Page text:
Merkel was in his second term as mayor, after a stint on the City Council and for years before that on the town’s Planning Commission.
Councilman David Harris said that the resignation certainly had nothing to do with his performance as mayor, and appreciated his respect for the council when there were disagreements. Mary Carter said he was still part of the family. Donald Coleman and Carl Armstrong echoed those sentiments. Pro-tem Tony White, who was sworn in as the new mayor, added that he appreciated that Merkel never took anything personally, and that he always worked for the betterment of Oak Grove.
Merkel said he had considered not running for office again last year, but when no one else qualified to run he decided to try to serve another term.
A self-employed businessman, he said his business needed more attention, and he felt he couldn’t give as much time to the office of mayor as it needed. The time had come to give it up.
For his first three years as mayor, he said he simply cut back on his primary job and worked as a full-time mayor for the job’s part-time salary of $1,000 per month. After that he had to put more time into his business, which has demanded more of his time in recent months.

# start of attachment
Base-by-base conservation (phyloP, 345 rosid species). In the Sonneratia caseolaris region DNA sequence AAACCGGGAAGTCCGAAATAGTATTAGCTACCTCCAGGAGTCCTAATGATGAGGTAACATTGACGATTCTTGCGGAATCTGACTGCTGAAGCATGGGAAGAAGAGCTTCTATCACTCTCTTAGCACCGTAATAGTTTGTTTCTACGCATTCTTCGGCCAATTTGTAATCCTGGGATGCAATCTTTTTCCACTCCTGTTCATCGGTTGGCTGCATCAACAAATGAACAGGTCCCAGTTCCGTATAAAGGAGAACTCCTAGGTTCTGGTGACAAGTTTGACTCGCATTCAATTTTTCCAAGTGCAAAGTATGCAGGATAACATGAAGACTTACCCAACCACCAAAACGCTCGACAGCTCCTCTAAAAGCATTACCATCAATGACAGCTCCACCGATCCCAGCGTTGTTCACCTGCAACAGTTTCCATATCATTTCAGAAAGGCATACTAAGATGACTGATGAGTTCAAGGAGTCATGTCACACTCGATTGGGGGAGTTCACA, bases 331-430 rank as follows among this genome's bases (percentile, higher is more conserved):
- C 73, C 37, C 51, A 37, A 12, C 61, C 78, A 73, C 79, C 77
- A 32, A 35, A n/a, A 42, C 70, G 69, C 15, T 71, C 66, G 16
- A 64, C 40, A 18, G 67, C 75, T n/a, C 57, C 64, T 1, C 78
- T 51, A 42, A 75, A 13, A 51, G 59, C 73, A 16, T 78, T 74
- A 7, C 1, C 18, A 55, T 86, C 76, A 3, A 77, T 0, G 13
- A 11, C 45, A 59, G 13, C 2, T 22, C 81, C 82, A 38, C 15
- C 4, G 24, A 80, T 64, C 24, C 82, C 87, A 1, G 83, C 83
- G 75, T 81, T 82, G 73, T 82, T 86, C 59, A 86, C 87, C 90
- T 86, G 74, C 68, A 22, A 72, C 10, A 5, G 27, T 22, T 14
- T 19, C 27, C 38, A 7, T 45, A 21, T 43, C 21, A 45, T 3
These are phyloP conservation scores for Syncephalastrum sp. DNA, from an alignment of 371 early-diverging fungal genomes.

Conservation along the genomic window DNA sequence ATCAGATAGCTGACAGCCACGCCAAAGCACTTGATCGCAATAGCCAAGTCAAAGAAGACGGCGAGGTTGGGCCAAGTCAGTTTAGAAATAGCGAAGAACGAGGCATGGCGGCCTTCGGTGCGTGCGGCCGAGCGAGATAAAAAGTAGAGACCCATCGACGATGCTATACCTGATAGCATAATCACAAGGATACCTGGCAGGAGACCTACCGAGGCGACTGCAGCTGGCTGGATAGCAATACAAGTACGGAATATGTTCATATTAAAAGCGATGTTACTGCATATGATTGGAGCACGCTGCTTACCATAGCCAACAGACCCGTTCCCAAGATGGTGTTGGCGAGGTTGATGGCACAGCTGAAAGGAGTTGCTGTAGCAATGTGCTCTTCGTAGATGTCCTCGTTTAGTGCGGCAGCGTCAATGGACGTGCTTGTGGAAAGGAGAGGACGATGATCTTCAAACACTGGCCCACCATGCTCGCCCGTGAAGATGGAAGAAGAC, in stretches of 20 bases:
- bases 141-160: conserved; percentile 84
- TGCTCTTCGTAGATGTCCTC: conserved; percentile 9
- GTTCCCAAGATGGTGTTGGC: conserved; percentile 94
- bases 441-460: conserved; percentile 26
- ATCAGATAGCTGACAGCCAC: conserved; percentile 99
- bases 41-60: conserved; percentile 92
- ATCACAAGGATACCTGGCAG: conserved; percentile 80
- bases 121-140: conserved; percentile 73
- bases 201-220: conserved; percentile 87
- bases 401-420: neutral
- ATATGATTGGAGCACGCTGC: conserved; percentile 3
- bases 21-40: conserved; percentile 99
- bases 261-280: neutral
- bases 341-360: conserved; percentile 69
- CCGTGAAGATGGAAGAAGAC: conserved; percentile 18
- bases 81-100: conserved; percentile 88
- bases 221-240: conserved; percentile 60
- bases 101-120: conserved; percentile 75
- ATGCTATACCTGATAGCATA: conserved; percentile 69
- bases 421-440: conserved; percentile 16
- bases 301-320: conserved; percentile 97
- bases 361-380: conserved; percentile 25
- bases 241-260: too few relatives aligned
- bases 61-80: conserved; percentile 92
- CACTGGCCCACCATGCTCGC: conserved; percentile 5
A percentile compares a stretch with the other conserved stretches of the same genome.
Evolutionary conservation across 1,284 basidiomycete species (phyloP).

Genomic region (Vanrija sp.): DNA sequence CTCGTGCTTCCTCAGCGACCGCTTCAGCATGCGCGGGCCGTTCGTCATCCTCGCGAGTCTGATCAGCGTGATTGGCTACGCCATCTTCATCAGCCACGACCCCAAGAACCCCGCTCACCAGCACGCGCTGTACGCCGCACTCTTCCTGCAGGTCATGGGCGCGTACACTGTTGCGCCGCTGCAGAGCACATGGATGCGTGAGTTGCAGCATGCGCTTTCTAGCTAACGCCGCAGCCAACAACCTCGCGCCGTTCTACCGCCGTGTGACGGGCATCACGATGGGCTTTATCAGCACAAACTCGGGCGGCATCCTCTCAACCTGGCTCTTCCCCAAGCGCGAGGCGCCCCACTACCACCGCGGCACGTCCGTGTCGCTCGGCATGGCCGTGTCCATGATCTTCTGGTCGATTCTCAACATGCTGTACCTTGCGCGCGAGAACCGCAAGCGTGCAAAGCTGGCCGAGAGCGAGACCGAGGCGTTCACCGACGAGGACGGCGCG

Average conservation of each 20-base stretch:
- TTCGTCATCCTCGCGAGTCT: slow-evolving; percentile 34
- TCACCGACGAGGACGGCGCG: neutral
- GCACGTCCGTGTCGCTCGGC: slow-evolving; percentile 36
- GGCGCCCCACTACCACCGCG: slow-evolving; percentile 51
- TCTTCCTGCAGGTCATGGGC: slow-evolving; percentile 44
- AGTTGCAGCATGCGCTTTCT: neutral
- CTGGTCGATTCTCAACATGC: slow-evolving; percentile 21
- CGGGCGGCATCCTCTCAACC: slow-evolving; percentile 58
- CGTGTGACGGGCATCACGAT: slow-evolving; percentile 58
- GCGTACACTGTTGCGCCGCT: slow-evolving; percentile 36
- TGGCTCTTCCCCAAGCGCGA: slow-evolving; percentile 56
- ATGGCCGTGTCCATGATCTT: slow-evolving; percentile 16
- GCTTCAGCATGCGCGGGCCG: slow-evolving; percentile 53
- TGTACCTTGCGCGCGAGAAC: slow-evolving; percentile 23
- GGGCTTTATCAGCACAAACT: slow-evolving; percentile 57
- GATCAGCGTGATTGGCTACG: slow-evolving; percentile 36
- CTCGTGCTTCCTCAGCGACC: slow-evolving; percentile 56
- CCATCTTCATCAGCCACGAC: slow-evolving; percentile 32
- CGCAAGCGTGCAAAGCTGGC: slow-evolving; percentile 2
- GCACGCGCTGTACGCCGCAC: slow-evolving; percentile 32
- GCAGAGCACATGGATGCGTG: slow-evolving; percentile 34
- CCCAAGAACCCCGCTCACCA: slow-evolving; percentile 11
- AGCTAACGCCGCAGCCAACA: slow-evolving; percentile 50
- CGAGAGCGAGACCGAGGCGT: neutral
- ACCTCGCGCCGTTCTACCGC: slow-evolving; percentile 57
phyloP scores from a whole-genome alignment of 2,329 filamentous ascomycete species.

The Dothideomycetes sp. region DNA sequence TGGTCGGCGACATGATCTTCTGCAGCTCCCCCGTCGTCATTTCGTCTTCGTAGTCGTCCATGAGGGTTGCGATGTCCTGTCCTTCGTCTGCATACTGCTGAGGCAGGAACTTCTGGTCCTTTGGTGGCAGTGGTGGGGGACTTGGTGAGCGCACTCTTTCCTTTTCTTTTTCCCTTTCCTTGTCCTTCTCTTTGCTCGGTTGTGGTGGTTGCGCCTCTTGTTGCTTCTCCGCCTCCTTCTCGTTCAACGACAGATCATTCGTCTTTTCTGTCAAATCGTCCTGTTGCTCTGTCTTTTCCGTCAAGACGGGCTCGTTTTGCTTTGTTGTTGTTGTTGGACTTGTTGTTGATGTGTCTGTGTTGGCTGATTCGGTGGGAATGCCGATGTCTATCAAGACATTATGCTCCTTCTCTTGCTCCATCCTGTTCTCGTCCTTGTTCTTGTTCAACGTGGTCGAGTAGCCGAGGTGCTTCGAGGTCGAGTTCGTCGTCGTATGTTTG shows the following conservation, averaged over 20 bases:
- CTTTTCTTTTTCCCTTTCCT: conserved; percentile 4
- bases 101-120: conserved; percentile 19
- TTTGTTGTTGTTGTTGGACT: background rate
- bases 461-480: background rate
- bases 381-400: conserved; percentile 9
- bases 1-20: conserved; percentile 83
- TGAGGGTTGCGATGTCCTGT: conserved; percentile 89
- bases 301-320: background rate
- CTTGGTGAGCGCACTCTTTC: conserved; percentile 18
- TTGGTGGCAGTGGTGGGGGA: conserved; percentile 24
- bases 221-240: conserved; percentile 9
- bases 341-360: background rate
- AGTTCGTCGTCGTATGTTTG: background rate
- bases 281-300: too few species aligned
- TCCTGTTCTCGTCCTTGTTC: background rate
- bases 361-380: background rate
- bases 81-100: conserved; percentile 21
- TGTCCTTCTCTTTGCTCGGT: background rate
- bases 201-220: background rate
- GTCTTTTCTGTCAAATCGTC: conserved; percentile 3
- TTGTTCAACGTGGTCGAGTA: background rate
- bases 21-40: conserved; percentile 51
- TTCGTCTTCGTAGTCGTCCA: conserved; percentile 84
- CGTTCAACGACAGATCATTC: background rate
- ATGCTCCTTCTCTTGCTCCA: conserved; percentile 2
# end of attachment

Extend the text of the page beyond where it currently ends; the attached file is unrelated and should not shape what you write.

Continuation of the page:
Council members are paid much less than the mayor — the pro-tem is paid $250 per month and the other council members $200 per month.
Merkel said he enjoyed being mayor and trying to do the right thing for his town.
He said he’s proud of helping the community rediscover its identity and purpose, and hoped Oak Grove would grow, but not so fast that it loses its identity.
Part of that identity will be celebrated this Saturday, 9 a.m.-2 p.m., at the town’s annual Heritage and Music Festival, begun in 2010, with musicians, games and more. Last year Merkel gave the first public performance of “Hodges Meteorite,” a song he wrote retelling the story of the only meteorite in history that hit a person, and it happened in Oak Grove.
During Merkel’s term the town improved security, adding a second person to the town’s municipal patrol.
He worked with the town’s volunteer fire department to resolve a funding dispute and improve communications with the Talladega County Association of Volunteer Fire Departments.
A community garden was established, and so was a sewer board in an effort to bring about more affordable rates for customers in the town. There’s a possibility of an expanded role for the board down the road.
Small cities, towns, and other community organizations depend on civic-minded residents who are willing to give of themselves to help make things happen.
Tony White, a firefighter by profession, is now stepping into a new role as mayor. We wish Mayor White and the council members all the best in continuing their efforts to improve the quality of life for the residents of their community.